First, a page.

Lack of options pushes home prices up in Canada's biggest cities

·2-min read
Condominiums are seen under construction in Toronto, July 10, 2011.  Canada's condominium boom, which has filled the skylines of its biggest cities with cranes and prompted a warning from its central bank, may well avoid the type of crash that has hobbled the industry in the past. Picture taken July 10, 2011. REUTERS/Mark Blinch (CANADA - Tags: BUSINESS CITYSCAPE CONSTRUCTION)
Increased condo sales offset a decline in low-rise homes in Toronto and Vancouver (Reuters)

There aren't enough homes for sale in the Greater Toronto Area (GTA) and Metro Vancouver to satisfy demand, and that's helping to push prices even higher.

The Toronto Regional Real Estate Board (TRREB) says home sales were down 6.9 per cent in October compared to the same month last year. But last October was a record and this October was runner-up. Sales were up 8.1 per cent compared to the previous month.

TRREB says a decline in low-rise home sales was offset by a double-digit increase in condo sales.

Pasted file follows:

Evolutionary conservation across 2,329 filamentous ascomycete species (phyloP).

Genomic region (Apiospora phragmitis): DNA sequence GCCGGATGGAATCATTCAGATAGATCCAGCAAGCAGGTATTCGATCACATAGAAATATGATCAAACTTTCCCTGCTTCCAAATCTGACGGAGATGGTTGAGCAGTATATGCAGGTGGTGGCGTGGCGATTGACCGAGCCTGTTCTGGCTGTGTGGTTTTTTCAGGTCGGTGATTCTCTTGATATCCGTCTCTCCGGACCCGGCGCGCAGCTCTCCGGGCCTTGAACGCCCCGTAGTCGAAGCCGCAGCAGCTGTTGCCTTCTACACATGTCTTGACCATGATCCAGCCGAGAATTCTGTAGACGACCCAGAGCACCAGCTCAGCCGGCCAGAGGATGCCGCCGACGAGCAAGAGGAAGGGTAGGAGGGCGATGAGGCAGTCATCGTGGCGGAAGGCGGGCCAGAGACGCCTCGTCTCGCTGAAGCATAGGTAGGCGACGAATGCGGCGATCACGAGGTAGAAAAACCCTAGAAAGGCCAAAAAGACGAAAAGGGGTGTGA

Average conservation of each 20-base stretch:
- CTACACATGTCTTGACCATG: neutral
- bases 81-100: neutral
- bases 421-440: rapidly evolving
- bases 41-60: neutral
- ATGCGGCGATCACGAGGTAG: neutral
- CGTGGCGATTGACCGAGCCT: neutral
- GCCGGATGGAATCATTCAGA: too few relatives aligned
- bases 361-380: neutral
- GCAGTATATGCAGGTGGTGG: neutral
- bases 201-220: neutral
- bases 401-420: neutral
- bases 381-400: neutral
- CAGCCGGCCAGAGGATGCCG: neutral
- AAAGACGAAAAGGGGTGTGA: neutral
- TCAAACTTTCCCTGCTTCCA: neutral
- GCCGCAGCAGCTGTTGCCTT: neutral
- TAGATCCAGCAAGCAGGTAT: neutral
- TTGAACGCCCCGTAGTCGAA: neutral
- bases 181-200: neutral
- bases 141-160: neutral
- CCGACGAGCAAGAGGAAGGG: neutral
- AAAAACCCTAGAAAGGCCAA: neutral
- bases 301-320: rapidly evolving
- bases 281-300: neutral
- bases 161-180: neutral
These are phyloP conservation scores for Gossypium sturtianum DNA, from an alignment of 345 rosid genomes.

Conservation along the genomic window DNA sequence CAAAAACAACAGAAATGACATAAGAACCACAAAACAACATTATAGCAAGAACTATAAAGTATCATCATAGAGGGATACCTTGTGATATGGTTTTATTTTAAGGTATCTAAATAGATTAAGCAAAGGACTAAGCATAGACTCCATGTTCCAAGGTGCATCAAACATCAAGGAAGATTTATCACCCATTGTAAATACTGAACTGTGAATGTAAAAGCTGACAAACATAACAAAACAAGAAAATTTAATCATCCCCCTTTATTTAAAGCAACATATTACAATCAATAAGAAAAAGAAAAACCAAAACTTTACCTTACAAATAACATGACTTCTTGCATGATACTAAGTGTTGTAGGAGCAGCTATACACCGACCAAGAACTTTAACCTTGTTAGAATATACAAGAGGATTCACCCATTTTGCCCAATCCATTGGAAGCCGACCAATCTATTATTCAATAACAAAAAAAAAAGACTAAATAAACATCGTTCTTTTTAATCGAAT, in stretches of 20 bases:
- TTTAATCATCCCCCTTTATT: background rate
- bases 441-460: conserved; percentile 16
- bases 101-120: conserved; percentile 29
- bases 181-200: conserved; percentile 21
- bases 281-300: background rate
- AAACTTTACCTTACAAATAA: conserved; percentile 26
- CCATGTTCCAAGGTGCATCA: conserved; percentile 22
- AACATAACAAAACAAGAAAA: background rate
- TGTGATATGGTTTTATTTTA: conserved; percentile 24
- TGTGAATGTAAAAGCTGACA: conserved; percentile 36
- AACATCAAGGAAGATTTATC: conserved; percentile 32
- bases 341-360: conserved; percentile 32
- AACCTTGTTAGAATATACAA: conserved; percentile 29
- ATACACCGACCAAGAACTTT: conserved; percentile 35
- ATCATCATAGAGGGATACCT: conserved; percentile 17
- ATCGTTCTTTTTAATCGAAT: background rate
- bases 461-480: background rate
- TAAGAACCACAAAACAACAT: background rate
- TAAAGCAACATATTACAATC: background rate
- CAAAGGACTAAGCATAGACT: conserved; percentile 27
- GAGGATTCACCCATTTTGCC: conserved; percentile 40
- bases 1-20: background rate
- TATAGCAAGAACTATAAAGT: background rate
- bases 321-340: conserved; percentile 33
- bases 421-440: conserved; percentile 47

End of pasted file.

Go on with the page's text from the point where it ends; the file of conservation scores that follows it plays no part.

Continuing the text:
Prices, as measured by the MLS Home Price Index, are up 24.2 per cent year over year and 4.2 per cent month over month.

According to TRREB, the number of new listings compared to last year is down by almost one-third, and that's keeping prices elevated.

"The only sustainable way to address housing affordability in the GTA is to deal with the persistent mismatch between demand and supply," said TRREB president Kevin Crigger.

"Demand isn't going away. And that's why all three levels of government need to focus on supply."

Also See: The latest real estate news for housing prices, mortgage rates, markets, luxury properties and more at Yahoo Finance Canada.

Similar story in Vancouver

Sales are down from last year's frenzied pace in Vancouver. The Real Estate Board of Greater Vancouver (REBGV) says 5.2 per cent fewer homes changed hands in October year over year. But sales were up 11 per cent compared to the previous month.

Like Toronto, a double-digit increase in condo sales offset a decline in low-rise sales.

The MLS Home Price Index was up 14.7 per cent year over year in October and 1.1 per cent compared to September 2021.

New listings were down 27.3 per cent year over year. REBGV also blames a lack of supply for persistently high home prices.

"Home sale activity continues to outpace what's typical for this time of year and the pool of homes available for sale is in decline," said REBGV economist Keith Stewart.

Jessy Bains is a senior reporter at Yahoo Finance Canada. Follow him on Twitter @jessysbains.

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